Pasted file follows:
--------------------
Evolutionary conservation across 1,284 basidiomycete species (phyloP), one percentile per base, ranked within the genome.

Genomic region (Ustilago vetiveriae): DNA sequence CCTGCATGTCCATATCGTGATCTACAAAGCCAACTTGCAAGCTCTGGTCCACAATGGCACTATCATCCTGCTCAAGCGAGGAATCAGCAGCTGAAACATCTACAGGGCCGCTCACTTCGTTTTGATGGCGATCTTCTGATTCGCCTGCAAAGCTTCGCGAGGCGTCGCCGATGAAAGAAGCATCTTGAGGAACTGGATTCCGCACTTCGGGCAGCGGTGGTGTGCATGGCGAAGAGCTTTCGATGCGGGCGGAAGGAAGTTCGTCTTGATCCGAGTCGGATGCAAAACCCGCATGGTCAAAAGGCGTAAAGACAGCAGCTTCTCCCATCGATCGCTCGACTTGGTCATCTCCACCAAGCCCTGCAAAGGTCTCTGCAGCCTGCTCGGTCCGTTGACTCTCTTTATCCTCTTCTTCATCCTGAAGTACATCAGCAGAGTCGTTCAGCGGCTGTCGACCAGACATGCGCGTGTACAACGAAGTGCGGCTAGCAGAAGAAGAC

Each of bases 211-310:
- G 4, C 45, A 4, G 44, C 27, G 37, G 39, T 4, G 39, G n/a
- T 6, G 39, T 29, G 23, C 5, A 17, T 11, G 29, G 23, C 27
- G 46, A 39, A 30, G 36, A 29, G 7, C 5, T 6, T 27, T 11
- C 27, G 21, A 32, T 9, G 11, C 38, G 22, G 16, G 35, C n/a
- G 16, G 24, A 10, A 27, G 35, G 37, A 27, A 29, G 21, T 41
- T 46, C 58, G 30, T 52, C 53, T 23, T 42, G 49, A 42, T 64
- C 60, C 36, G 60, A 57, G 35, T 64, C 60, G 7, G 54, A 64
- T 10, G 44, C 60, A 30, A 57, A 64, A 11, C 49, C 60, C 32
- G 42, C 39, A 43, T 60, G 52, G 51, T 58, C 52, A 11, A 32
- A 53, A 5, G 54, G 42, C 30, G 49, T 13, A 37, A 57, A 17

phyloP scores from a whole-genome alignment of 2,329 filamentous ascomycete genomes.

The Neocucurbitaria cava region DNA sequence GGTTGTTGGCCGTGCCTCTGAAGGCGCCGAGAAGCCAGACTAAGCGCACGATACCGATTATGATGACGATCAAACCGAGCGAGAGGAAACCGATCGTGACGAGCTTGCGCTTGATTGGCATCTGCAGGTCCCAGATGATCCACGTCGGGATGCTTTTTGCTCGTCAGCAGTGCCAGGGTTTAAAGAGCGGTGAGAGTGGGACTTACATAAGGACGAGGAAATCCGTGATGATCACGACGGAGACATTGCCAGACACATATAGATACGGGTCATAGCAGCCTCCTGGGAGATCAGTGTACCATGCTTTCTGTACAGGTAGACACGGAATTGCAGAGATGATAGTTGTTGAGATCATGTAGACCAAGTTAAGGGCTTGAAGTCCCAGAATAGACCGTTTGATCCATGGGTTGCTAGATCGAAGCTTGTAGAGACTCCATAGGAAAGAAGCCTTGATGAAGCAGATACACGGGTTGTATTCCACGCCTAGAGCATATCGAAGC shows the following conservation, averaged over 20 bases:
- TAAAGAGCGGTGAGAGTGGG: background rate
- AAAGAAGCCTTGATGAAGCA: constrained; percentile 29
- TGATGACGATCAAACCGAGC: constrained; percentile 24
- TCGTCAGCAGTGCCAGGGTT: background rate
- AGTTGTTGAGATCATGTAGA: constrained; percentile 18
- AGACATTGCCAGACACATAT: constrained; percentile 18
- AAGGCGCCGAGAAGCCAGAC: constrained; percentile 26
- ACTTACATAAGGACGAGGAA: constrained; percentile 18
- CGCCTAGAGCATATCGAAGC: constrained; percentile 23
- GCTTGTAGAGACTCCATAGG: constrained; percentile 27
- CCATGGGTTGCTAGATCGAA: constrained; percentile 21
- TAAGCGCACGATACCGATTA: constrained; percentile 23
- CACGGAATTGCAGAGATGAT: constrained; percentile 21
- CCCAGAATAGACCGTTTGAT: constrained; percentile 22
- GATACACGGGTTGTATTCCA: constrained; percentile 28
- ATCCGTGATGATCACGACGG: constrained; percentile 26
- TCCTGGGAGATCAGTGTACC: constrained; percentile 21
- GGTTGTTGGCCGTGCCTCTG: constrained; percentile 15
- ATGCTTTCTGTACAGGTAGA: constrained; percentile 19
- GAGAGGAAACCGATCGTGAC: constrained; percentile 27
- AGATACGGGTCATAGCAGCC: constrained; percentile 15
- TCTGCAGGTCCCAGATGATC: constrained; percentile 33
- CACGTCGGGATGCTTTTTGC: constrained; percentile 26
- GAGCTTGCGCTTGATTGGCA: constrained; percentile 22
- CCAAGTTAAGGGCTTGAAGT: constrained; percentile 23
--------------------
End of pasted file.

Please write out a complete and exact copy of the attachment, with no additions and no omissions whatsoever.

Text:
Evolutionary conservation across 1,284 basidiomycete species (phyloP), one percentile per base, ranked within the genome.

Genomic region (Ustilago vetiveriae): DNA sequence CCTGCATGTCCATATCGTGATCTACAAAGCCAACTTGCAAGCTCTGGTCCACAATGGCACTATCATCCTGCTCAAGCGAGGAATCAGCAGCTGAAACATCTACAGGGCCGCTCACTTCGTTTTGATGGCGATCTTCTGATTCGCCTGCAAAGCTTCGCGAGGCGTCGCCGATGAAAGAAGCATCTTGAGGAACTGGATTCCGCACTTCGGGCAGCGGTGGTGTGCATGGCGAAGAGCTTTCGATGCGGGCGGAAGGAAGTTCGTCTTGATCCGAGTCGGATGCAAAACCCGCATGGTCAAAAGGCGTAAAGACAGCAGCTTCTCCCATCGATCGCTCGACTTGGTCATCTCCACCAAGCCCTGCAAAGGTCTCTGCAGCCTGCTCGGTCCGTTGACTCTCTTTATCCTCTTCTTCATCCTGAAGTACATCAGCAGAGTCGTTCAGCGGCTGTCGACCAGACATGCGCGTGTACAACGAAGTGCGGCTAGCAGAAGAAGAC

Each of bases 211-310:
- G 4, C 45, A 4, G 44, C 27, G 37, G 39, T 4, G 39, G n/a
- T 6, G 39, T 29, G 23, C 5, A 17, T 11, G 29, G 23, C 27
- G 46, A 39, A 30, G 36, A 29, G 7, C 5, T 6, T 27, T 11
- C 27, G 21, A 32, T 9, G 11, C 38, G 22, G 16, G 35, C n/a
- G 16, G 24, A 10, A 27, G 35, G 37, A 27, A 29, G 21, T 41
- T 46, C 58, G 30, T 52, C 53, T 23, T 42, G 49, A 42, T 64
- C 60, C 36, G 60, A 57, G 35, T 64, C 60, G 7, G 54, A 64
- T 10, G 44, C 60, A 30, A 57, A 64, A 11, C 49, C 60, C 32
- G 42, C 39, A 43, T 60, G 52, G 51, T 58, C 52, A 11, A 32
- A 53, A 5, G 54, G 42, C 30, G 49, T 13, A 37, A 57, A 17

phyloP scores from a whole-genome alignment of 2,329 filamentous ascomycete genomes.

The Neocucurbitaria cava region DNA sequence GGTTGTTGGCCGTGCCTCTGAAGGCGCCGAGAAGCCAGACTAAGCGCACGATACCGATTATGATGACGATCAAACCGAGCGAGAGGAAACCGATCGTGACGAGCTTGCGCTTGATTGGCATCTGCAGGTCCCAGATGATCCACGTCGGGATGCTTTTTGCTCGTCAGCAGTGCCAGGGTTTAAAGAGCGGTGAGAGTGGGACTTACATAAGGACGAGGAAATCCGTGATGATCACGACGGAGACATTGCCAGACACATATAGATACGGGTCATAGCAGCCTCCTGGGAGATCAGTGTACCATGCTTTCTGTACAGGTAGACACGGAATTGCAGAGATGATAGTTGTTGAGATCATGTAGACCAAGTTAAGGGCTTGAAGTCCCAGAATAGACCGTTTGATCCATGGGTTGCTAGATCGAAGCTTGTAGAGACTCCATAGGAAAGAAGCCTTGATGAAGCAGATACACGGGTTGTATTCCACGCCTAGAGCATATCGAAGC shows the following conservation, averaged over 20 bases:
- TAAAGAGCGGTGAGAGTGGG: background rate
- AAAGAAGCCTTGATGAAGCA: constrained; percentile 29
- TGATGACGATCAAACCGAGC: constrained; percentile 24
- TCGTCAGCAGTGCCAGGGTT: background rate
- AGTTGTTGAGATCATGTAGA: constrained; percentile 18
- AGACATTGCCAGACACATAT: constrained; percentile 18
- AAGGCGCCGAGAAGCCAGAC: constrained; percentile 26
- ACTTACATAAGGACGAGGAA: constrained; percentile 18
- CGCCTAGAGCATATCGAAGC: constrained; percentile 23
- GCTTGTAGAGACTCCATAGG: constrained; percentile 27
- CCATGGGTTGCTAGATCGAA: constrained; percentile 21
- TAAGCGCACGATACCGATTA: constrained; percentile 23
- CACGGAATTGCAGAGATGAT: constrained; percentile 21
- CCCAGAATAGACCGTTTGAT: constrained; percentile 22
- GATACACGGGTTGTATTCCA: constrained; percentile 28
- ATCCGTGATGATCACGACGG: constrained; percentile 26
- TCCTGGGAGATCAGTGTACC: constrained; percentile 21
- GGTTGTTGGCCGTGCCTCTG: constrained; percentile 15
- ATGCTTTCTGTACAGGTAGA: constrained; percentile 19
- GAGAGGAAACCGATCGTGAC: constrained; percentile 27
- AGATACGGGTCATAGCAGCC: constrained; percentile 15
- TCTGCAGGTCCCAGATGATC: constrained; percentile 33
- CACGTCGGGATGCTTTTTGC: constrained; percentile 26
- GAGCTTGCGCTTGATTGGCA: constrained; percentile 22
- CCAAGTTAAGGGCTTGAAGT: constrained; percentile 23